An elderly female bald eagle (Haliaeetus leucocephalus) named Sam was euthanized Friday, Dec. 31, at the Smithsonian’s National Zoological Park. The bird was found lying in her exhibit Dec. 28 and was transported to the Zoo’s veterinary hospital for treatment. Although the eagle initially responded to medical treatment, her condition soon began to decline and she was humanely euthanized.
A full postmortem examination was conducted and results will be available in several weeks.
Sam was a wild-born bird, estimated to be more than 30 years old. She was found in Alaska with a gunshot wound in 1986 and because of the injury, she could not be released back into the wild. Bald eagles can live into their late teens and early 20s in the wild. A few wild eagles have lived into their 30s.
Sam came to the National Zoo in 2003 from the American Eagle Foundation at Dollywood in Pigeon Forge, Tenn. She had participated in their traveling educational programs from 1990 to 1992.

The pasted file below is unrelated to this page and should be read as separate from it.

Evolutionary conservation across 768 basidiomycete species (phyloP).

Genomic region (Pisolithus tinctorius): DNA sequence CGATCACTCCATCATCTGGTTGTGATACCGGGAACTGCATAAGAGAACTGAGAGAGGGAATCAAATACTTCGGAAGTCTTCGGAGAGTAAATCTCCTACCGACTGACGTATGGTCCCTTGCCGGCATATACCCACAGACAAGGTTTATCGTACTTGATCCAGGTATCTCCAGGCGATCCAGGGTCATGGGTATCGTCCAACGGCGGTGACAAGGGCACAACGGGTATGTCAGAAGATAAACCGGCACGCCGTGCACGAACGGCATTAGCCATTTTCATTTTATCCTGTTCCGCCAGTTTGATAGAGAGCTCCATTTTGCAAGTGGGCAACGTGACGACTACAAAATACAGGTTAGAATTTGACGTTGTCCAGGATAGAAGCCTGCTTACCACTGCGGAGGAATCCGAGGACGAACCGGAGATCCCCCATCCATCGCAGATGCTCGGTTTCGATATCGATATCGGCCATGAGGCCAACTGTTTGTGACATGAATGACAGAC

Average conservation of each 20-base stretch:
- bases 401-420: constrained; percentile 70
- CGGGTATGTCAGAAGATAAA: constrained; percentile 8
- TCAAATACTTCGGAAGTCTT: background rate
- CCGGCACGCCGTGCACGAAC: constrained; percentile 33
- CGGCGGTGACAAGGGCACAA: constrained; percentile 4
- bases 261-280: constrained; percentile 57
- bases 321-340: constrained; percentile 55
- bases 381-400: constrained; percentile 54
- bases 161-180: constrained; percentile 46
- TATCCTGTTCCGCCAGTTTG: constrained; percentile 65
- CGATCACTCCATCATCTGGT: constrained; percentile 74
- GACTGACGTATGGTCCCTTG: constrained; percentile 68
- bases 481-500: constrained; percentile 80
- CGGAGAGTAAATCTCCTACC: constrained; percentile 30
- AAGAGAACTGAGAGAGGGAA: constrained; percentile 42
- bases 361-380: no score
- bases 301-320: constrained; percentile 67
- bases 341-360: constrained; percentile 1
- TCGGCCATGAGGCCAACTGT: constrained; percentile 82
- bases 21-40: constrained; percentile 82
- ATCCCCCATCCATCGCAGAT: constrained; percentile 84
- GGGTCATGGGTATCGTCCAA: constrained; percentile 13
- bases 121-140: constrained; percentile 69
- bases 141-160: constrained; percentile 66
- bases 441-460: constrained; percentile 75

While habitat loss still threatens the bald eagle, the wild population is thriving and was removed from the federal list of threatened and endangered species in June 2007. The Zoo currently has one bald eagle left and is investigating options to add more, but it does not have immediate plans. The Zoo’s bald eagles have been off-exhibit due to construction of the new seal and sea lion exhibit in the Beaver Valley section of the park.
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